CCZ 10-14 - TAYLOR-FREEME v THE SENIOR MAGISTRATE, CHINHOYI & THE ATTORNEY GENERAL

DOUGLAS     STUART     TAYLOR-FREEME    

v    

(1)        THE     SENIOR     MAGISTRATE,     CHINHOYI

(2)     THE     ATTORNEY-GENERAL

 

 

CONSTITUTIONAL COURT OF ZIMBABWE

CHIDYAUSIKU CJ, MALABA DCJ, ZIYAMBI JA, GARWE JA & CHEDA AJA,

HARARE, JULY 07, 2011 & OCTOBER 8, 2014

A P de Bourbon SC, for the applicant

No appearance for the first respondent

T R Zvekare, for the second respondent

 

CHIDYAUSIKU CJ:   This application is made in terms of s 24(1) of the former Constitution of Zimbabwe (hereinafter referred to as “the Constitution”), which provided:

24 Enforcement of protective provisions

(1) If any person alleges that the Declaration of Rights has been, is being or is likely to be contravened in relation to him (or, in the case of a person who is detained, if any other person alleges such a contravention in relation to the detained person), then, without prejudice to any other action with respect to the same matter which is lawfully available, that person (or that other person) may, subject to the provisions of subsection (3), apply to the Supreme Court for redress.”

                        The applicant alleges that his rights to protection of the law and a fair trial guaranteed under ss 18(1) and (2) of the Constitution were violated by the court a quo.

The facts of this case are that the applicant was charged with contravening s 3(2)(a), as read with ss 3(3) and 3(5), of the Gazetted Lands (Consequential Provisions) Act [Chapter 20:28] (hereinafter referred to as “the Act”), “using, or occupying gazetted land without lawful authority”, in that on 4 February 2007 and at Romsey Farm (hereinafter referred to as “the farm”) Chinhoyi, he, without lawful authority to occupy, hold or use gazetted land, did not cease to occupy, hold or use that land after the expiry of the forty-five day period stipulated in s 3(2)(a) of the Act and has not ceased to occupy, hold or use that land to date.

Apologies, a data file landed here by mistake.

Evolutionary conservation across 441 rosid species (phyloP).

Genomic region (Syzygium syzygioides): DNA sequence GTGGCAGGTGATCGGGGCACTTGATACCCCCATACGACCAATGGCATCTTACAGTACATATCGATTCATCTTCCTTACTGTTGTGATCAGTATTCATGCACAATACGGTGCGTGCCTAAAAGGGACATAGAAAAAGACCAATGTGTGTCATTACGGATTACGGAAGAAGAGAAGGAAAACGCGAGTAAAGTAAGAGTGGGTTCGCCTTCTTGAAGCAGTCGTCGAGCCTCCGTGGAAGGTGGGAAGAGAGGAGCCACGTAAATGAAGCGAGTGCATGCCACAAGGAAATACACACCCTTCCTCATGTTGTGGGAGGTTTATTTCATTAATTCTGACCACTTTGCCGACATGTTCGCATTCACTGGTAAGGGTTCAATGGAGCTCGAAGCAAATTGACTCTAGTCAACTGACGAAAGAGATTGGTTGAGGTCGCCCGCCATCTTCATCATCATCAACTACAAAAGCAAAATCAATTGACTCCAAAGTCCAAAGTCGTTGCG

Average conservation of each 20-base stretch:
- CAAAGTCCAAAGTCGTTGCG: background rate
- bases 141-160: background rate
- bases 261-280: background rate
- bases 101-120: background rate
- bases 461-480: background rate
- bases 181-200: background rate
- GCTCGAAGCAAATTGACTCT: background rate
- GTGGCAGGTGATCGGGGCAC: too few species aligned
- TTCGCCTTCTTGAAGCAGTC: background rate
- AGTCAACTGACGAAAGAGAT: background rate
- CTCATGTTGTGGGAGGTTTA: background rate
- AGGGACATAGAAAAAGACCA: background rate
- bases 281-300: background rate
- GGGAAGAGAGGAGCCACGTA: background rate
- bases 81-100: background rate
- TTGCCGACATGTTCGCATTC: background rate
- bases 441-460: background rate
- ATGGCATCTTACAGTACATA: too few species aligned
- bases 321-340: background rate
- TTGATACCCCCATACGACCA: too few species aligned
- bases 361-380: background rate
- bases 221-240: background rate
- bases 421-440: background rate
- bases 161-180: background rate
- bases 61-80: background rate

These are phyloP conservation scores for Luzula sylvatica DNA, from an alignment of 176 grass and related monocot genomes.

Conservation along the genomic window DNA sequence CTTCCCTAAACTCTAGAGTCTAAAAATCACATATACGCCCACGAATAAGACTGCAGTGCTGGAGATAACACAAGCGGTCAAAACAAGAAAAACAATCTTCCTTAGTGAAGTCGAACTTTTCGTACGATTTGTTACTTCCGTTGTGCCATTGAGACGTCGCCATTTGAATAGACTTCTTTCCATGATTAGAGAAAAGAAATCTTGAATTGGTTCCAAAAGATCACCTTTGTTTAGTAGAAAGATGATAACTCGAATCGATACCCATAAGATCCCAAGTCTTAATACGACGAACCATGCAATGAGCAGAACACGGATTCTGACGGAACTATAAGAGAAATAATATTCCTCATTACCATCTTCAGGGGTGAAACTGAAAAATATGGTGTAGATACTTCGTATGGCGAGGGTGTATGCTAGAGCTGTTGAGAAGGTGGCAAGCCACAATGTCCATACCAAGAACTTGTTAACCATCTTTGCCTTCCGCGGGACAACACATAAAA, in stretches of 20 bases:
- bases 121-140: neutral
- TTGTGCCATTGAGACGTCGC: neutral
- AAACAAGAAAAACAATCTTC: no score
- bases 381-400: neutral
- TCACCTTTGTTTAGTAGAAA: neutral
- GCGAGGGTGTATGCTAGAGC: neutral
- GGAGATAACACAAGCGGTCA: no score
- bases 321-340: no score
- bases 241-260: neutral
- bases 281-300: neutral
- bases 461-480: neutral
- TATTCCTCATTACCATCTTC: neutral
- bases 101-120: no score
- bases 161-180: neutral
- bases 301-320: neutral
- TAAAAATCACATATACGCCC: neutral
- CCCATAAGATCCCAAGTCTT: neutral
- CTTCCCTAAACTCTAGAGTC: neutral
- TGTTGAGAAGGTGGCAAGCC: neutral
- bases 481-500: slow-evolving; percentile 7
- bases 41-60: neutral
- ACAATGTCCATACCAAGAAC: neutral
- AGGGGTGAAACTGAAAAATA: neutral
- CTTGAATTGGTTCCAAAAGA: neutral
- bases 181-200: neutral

The applicant pleaded not guilty to the charge.   The applicant’s defence is set out in the Defence Outline, in particular paras 4-6, which read as follows:

“4.       The accused does not own the farm and was not the former owner.   The farm is occupied by an operating farming company.

5.         The farm is not gazetted land.   The listing of the farm for acquisition purposes has been declared to be unlawful by the Southern African Development Community Tribunal sitting at Windhoek, Namibia, and that ruling is binding on the Government of Zimbabwe and throughout Zimbabwe.

6.         Since the accused does not occupy the land, there is no issue that he is under any legal obligation to cease occupation of the land.”

It was also the applicant’s defence that he had authority to occupy, hold or use the gazetted land from the late Vice President Msika and officials from the Ministry of Lands, Land Reform and Resettlement.   As this is in contradiction to the stance that the applicant is not a former owner or occupier of the farm or gazetted land, I can only assume that this defence is in the alternative.  

2014

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